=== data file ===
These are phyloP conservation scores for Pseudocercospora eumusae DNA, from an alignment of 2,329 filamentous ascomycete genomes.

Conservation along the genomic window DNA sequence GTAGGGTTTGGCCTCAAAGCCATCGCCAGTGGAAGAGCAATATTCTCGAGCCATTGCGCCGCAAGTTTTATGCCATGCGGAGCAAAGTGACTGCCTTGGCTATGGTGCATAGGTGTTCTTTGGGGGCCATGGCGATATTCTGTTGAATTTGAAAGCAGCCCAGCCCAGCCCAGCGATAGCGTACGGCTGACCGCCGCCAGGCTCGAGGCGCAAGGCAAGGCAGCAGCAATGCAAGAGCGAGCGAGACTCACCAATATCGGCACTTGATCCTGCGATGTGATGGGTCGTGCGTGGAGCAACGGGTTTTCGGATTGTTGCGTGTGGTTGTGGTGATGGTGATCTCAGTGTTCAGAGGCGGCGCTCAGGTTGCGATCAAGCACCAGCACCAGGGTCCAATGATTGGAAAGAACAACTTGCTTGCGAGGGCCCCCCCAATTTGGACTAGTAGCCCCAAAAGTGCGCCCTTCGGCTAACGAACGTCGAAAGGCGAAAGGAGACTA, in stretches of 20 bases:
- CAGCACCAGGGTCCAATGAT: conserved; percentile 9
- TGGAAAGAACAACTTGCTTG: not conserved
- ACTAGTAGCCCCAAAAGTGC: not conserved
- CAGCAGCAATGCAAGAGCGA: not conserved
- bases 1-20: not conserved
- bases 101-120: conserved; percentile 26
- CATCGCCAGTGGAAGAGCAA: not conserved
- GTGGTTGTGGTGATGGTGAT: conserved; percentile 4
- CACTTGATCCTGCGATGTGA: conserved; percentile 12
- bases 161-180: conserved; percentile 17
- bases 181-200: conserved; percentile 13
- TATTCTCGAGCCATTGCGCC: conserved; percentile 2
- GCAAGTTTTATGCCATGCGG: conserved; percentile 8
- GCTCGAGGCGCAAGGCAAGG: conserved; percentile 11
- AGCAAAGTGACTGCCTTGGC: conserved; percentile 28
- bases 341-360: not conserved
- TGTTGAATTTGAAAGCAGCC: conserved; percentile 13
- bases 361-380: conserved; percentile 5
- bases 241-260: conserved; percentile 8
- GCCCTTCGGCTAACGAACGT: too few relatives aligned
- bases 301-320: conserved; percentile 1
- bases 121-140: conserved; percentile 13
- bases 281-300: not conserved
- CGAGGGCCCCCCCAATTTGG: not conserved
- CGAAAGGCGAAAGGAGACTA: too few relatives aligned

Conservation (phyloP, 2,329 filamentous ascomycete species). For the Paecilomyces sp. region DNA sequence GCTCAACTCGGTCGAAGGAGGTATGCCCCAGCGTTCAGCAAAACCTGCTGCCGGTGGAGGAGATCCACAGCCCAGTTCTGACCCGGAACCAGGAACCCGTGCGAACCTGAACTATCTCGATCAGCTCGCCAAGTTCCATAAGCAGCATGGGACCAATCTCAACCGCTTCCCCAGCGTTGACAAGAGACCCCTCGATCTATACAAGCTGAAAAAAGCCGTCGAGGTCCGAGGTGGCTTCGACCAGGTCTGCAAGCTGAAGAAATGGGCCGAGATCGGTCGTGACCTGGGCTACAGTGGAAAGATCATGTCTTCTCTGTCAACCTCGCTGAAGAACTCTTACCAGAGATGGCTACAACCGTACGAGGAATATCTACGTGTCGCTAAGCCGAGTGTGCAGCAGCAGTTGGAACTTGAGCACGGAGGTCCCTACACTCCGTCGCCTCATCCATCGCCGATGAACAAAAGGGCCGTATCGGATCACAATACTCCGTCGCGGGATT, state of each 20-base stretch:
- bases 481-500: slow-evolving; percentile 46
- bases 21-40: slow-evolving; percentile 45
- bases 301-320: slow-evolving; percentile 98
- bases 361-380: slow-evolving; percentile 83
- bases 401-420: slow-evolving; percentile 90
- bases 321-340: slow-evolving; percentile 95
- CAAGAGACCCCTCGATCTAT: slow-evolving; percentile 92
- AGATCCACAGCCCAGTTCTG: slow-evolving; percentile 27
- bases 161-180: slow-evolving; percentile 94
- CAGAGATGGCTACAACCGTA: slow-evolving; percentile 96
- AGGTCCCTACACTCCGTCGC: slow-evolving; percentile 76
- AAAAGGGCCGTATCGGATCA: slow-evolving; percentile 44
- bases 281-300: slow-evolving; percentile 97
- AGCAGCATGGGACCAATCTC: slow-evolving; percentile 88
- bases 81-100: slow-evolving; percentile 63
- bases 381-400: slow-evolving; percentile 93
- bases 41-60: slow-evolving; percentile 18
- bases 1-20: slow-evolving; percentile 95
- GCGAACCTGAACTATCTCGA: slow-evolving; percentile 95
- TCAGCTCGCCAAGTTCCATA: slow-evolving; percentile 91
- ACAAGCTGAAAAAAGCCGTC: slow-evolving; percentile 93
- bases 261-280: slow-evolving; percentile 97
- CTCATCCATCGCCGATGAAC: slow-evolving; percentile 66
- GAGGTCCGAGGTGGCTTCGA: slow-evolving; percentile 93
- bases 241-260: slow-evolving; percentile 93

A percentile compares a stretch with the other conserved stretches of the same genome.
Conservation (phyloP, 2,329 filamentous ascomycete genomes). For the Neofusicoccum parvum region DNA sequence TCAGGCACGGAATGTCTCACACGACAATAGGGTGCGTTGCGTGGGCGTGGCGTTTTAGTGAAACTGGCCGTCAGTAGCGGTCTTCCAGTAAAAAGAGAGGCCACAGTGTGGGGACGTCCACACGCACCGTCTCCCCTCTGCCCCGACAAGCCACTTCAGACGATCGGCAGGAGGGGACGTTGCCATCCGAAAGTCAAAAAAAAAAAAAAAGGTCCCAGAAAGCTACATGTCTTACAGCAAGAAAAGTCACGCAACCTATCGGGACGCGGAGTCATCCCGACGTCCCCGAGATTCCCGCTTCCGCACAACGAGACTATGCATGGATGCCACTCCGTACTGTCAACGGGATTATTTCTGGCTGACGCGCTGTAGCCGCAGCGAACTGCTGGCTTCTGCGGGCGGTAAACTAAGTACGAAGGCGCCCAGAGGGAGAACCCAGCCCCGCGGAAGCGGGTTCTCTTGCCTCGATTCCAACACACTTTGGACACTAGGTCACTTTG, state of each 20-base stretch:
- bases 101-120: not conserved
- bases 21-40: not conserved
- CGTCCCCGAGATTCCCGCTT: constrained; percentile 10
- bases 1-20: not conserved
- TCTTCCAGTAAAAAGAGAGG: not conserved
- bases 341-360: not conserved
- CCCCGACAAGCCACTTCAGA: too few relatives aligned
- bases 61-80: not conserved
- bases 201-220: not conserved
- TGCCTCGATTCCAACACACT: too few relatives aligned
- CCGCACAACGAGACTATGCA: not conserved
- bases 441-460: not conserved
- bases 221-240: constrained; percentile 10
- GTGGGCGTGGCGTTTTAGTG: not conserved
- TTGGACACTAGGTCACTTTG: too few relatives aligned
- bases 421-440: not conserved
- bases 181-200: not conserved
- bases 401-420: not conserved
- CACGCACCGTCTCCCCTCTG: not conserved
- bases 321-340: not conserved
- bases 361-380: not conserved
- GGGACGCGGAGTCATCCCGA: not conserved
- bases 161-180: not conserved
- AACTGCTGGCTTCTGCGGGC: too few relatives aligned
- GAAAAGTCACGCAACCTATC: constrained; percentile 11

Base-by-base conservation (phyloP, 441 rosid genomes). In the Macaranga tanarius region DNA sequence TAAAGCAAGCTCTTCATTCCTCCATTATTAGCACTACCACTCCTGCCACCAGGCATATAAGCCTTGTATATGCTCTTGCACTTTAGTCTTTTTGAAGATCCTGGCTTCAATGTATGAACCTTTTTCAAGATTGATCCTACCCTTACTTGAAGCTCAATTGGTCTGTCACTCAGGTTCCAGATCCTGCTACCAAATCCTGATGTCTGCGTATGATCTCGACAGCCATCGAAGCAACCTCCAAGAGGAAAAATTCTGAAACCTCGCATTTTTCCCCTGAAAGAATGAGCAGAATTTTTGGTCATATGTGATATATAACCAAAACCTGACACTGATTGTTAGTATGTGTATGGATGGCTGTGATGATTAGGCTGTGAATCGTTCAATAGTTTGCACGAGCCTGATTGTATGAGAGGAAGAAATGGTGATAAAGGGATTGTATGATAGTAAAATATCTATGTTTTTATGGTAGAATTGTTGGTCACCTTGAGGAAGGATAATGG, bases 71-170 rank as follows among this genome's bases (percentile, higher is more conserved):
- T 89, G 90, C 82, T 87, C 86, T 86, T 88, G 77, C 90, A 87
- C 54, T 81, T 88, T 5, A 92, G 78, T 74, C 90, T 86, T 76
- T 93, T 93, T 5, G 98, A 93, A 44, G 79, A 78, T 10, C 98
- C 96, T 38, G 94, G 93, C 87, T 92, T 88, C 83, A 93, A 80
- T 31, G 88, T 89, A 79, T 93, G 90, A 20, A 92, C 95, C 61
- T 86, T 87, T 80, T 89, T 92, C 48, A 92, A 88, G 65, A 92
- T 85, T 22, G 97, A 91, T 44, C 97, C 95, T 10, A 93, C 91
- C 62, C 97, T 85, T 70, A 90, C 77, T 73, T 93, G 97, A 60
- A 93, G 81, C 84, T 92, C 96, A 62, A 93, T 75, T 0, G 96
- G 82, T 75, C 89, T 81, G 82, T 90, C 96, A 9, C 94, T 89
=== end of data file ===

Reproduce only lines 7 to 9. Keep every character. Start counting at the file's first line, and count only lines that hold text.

- bases 1-20: not conserved
- bases 101-120: conserved; percentile 26
- CATCGCCAGTGGAAGAGCAA: not conserved